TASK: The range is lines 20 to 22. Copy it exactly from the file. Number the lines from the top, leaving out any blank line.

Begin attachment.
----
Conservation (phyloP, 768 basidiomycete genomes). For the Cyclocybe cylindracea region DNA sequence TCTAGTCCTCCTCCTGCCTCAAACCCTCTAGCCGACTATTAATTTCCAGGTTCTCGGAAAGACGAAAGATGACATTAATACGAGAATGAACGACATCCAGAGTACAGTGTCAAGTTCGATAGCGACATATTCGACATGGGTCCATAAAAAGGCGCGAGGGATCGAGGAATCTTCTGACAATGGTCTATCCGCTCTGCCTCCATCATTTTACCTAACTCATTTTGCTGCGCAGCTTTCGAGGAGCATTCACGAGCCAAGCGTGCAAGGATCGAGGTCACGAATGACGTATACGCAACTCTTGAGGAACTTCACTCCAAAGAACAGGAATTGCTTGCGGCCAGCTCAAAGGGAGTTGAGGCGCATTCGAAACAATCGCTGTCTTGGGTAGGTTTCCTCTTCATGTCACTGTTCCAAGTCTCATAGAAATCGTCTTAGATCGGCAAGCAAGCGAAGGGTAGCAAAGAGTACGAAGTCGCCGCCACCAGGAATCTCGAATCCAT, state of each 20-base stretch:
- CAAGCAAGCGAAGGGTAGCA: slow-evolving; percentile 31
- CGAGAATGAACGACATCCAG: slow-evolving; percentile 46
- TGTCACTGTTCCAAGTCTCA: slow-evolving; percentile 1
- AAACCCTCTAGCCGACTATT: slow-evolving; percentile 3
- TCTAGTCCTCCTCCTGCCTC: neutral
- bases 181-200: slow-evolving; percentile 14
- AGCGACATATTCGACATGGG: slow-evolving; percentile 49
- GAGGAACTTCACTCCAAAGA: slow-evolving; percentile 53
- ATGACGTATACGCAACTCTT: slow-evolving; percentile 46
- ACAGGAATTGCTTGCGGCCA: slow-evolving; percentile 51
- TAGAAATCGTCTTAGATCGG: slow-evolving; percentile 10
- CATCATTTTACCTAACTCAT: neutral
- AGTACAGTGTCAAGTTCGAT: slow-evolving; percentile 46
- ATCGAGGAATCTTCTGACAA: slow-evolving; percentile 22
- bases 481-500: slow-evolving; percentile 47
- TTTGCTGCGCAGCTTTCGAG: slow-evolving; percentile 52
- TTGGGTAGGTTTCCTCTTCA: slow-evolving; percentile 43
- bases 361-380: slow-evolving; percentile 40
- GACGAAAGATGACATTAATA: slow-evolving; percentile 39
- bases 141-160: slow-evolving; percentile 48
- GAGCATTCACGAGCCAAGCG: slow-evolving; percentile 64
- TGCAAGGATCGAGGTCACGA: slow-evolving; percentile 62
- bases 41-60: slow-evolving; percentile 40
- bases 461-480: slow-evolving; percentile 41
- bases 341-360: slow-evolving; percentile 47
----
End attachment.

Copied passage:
- GACGAAAGATGACATTAATA: slow-evolving; percentile 39
- bases 141-160: slow-evolving; percentile 48
- GAGCATTCACGAGCCAAGCG: slow-evolving; percentile 64